Courts are required to liberally construe pleadings drafted by a pro se plaintiff. Sealed Plaintiff v. Sealed Defendant, 537 F.3d 185, 191 (2d Cir. 2008); McEachin v. McGuinnis, 357 F.3d 197, 200 (2d Cir. 2004). A "pro se complaint, however inartfully pleaded, must be held to less stringent standards than formal pleadings drafted by lawyers." Erickson v. Pardus, 551 U.S. 89, 94, 127 S. Ct. 2197, 167 L. Ed. 2d 1081 (2007) (internal quotation marks and citations omitted); Harris v. Mills, 572 F.3d 66, 72 (2d Cir. 2009). Moreover, at the pleadings stage of the proceeding, the Court must assume the truth of "all well-pleaded, nonconclusory factual allegations" in the complaint. Kiobel v. Royal Dutch Petroleum Co., 621 F.3d 111, 124 (2d Cir. 2010); see, also Jackson v. Birmingham Board of Education, 544 U.S. 167, 171, 125 S. Ct. 1497, 161 L. Ed. 2d 361 (2005). However, a complaint must plead "enough facts to state a claim to relief that is plausible on its face." Bell Atlantic Corp. v. Twombly, 550 U.S. 544, 570, 127 S. Ct. 1955, 167 L. Ed. 2d 929 (2007); see, also Ashcroft v. Iqbal, 129 S. Ct. 1937, 1953, 173 L. Ed. 2d (2009). "A claim has facial plausibility when the plaintiff pleads factual content that allows the court to draw the reasonable inference that the defendant is liable for the misconduct alleged." Iqbal, 129 S. Ct. at 1949 (citations omitted). While "detailed factual allegations" are not required, the federal pleading standard requires "more than an unadorned, the-defendant-unlawfully-harmedme accusation." Id. (quoting Twombly, 550 U.S. at 555, 127 S. Ct. at 1955). If a liberal reading of the complaint "gives any indication that a valid claim might be stated," the Court must grant leave to amend the complaint. See Cuoco v. Moritsugu, 222 F.3d 99, 112 (2d Cir. 2000). III. Subject Matter Jurisdiction

Notwithstanding the liberal pleading standard afforded pro se litigants, federal courts are courts of limited jurisdiction and may not preside over cases if subject matter jurisdiction is lacking. Lyndonville Sav. Bank & Trust Co. v. Lussier, 211 F.3d 697, 700-01 (2d Cir. 2000). Unlike lack of personal jurisdiction, lack of subject matter jurisdiction cannot be waived and may be raised at any time by a party or by the Court sua sponte. Id. "If subject matter jurisdiction is lacking, the action must be dismissed." Id. at 700-01; see also Fed. R. Civ. P. 12(h)(3).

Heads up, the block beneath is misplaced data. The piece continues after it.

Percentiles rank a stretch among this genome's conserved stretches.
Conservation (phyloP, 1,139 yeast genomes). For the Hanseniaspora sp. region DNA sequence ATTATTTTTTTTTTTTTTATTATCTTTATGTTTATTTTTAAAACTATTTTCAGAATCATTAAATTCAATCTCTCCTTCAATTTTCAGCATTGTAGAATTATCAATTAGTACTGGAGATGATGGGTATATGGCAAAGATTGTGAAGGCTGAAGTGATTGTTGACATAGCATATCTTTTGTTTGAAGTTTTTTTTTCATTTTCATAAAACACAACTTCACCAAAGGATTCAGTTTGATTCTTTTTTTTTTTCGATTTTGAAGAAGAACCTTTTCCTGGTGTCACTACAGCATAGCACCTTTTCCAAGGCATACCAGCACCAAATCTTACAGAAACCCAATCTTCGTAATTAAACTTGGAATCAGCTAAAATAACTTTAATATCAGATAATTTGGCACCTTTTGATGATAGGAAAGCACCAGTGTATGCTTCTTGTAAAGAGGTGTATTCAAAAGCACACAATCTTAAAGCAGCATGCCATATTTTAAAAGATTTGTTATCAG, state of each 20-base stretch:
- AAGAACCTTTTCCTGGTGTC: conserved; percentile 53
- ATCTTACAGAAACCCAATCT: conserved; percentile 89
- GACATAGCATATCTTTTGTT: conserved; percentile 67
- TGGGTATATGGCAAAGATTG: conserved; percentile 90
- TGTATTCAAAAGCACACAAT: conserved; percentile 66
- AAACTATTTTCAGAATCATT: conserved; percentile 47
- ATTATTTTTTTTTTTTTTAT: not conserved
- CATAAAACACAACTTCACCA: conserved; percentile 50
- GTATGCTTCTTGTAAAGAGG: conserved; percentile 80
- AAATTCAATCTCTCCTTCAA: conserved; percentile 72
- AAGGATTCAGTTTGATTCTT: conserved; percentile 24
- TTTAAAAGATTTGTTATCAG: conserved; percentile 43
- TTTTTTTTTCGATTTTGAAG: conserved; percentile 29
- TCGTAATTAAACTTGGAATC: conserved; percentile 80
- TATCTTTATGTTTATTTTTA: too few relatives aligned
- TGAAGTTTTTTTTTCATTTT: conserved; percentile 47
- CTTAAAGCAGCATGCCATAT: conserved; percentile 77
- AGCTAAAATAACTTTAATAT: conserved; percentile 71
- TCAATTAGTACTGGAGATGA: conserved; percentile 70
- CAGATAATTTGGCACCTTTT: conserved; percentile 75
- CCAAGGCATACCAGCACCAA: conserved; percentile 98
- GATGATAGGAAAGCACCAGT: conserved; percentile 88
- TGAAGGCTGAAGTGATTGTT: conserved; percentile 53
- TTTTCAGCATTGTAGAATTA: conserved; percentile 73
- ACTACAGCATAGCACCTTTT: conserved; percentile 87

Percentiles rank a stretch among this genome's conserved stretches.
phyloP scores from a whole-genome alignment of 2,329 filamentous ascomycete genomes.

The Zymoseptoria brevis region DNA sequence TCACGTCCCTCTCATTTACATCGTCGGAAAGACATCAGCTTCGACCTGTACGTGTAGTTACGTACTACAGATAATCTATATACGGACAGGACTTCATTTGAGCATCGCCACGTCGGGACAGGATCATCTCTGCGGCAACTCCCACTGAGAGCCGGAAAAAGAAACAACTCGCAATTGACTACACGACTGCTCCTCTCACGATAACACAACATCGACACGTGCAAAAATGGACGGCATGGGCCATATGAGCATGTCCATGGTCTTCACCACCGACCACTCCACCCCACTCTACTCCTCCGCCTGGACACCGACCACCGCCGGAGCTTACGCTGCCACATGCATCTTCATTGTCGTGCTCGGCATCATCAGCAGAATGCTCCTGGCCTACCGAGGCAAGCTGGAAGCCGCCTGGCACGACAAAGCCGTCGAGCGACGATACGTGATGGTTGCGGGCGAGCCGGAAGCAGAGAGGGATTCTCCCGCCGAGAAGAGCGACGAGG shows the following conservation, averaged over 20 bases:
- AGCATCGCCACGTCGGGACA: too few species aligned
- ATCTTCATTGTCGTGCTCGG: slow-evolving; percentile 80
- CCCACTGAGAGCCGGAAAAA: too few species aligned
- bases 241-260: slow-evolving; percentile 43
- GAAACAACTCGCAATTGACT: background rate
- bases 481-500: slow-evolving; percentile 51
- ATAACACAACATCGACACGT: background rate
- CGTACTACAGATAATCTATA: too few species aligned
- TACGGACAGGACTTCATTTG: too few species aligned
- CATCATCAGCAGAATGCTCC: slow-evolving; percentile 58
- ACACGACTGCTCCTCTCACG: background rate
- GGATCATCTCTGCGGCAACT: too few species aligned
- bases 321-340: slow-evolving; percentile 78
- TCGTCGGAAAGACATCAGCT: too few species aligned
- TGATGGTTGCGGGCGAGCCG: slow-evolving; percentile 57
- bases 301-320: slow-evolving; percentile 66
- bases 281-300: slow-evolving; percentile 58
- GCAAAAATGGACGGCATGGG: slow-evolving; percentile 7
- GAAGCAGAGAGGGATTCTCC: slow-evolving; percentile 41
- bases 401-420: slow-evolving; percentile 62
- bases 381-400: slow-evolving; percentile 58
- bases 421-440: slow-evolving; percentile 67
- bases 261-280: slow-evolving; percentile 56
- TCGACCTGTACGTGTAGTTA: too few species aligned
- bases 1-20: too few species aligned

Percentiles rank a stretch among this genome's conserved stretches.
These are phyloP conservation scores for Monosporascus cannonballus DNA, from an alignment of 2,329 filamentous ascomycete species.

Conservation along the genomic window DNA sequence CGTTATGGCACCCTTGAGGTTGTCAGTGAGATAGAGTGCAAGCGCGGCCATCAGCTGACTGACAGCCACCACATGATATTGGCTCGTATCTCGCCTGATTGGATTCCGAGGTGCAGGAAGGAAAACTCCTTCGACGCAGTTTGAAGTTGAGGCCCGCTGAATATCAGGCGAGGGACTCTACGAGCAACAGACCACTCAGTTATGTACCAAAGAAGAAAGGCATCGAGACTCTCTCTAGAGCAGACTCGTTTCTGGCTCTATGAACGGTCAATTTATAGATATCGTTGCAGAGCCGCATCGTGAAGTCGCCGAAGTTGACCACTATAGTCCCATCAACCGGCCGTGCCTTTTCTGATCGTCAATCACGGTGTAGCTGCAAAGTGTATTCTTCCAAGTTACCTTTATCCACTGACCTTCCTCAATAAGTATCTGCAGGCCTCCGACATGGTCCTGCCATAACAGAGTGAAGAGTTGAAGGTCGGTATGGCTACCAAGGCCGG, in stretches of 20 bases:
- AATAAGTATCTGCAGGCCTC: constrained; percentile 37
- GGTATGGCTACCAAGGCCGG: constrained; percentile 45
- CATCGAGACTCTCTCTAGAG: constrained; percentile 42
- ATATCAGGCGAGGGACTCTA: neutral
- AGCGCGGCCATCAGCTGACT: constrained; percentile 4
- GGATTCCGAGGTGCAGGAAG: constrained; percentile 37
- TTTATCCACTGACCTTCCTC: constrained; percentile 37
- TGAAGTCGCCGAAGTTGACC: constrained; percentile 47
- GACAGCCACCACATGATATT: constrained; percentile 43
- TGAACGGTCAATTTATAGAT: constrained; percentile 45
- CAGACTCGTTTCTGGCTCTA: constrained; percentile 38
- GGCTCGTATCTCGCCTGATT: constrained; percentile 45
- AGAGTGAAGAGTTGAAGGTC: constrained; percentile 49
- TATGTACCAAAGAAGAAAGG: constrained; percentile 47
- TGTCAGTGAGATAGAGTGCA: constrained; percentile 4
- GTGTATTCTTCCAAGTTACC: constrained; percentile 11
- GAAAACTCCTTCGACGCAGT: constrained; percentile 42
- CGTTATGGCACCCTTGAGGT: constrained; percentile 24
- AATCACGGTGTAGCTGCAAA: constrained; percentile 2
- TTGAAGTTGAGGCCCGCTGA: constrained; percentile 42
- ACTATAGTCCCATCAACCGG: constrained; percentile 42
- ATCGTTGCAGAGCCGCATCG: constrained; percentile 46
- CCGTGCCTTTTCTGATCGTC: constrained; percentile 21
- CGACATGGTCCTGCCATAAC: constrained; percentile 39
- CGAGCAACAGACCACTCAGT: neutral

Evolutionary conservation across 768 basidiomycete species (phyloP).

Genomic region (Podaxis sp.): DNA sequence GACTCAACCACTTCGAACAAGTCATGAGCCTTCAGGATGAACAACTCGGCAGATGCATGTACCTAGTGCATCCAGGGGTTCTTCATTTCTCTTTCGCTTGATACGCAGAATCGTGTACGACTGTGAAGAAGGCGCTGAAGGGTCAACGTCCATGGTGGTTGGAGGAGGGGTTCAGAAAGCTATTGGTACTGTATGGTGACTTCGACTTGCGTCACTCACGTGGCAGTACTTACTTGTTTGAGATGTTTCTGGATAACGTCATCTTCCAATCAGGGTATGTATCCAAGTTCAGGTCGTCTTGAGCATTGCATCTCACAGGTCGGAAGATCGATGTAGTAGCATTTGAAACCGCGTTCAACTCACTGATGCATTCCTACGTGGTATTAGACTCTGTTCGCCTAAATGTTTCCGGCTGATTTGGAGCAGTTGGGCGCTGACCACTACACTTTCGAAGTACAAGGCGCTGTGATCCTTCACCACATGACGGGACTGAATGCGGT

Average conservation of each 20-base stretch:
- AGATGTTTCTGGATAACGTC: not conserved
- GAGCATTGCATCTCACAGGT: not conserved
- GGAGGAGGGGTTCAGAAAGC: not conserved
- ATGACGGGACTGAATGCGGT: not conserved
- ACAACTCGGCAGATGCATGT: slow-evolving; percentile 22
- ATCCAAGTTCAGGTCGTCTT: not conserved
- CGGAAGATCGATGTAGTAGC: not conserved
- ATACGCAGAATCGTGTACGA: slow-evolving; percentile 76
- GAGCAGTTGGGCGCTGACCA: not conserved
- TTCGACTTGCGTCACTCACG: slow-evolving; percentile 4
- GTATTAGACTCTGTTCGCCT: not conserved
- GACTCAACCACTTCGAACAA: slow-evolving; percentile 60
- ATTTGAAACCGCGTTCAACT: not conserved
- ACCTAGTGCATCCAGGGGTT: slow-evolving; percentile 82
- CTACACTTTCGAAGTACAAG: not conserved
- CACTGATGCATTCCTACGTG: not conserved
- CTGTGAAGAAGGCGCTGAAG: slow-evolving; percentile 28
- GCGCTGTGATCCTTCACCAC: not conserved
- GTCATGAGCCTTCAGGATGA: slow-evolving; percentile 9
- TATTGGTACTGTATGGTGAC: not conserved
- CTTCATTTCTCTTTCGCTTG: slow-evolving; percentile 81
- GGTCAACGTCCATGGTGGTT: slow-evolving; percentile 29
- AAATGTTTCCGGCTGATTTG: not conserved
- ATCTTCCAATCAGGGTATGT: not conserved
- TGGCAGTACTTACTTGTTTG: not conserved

The basic statutory grants of subject matter jurisdiction are set forth in 28 U.S.C. §§ 1331 and 1332. Arbaugh v. Y & H Corp., 546 U.S. 500, 513, 126 S. Ct. 1235, 163 L. Ed. 2d 1097 (2006). Section 1331 provides that federal district courts "shall have original jurisdiction of all civil actions arising under the Constitution, laws or treaties of the United States." 28 U.S.C. § 1331. Section 1332 provides that federal court subject matter jurisdiction may be established where there is a diversity of citizenship between the parties and the amount in controversy exceeds the sum of $75,000. 28 U.S.C. § 1332.

Here, it appears that Plaintiff seeks to invoke this Court's subject matter jurisdiction pursuant to ยง 1331 given that the Complaint's "Statement of Jurisdiction" states that the action seeks to "protect the [Plaintiff's] rights guaranteed by the United States Constitution" and cites ...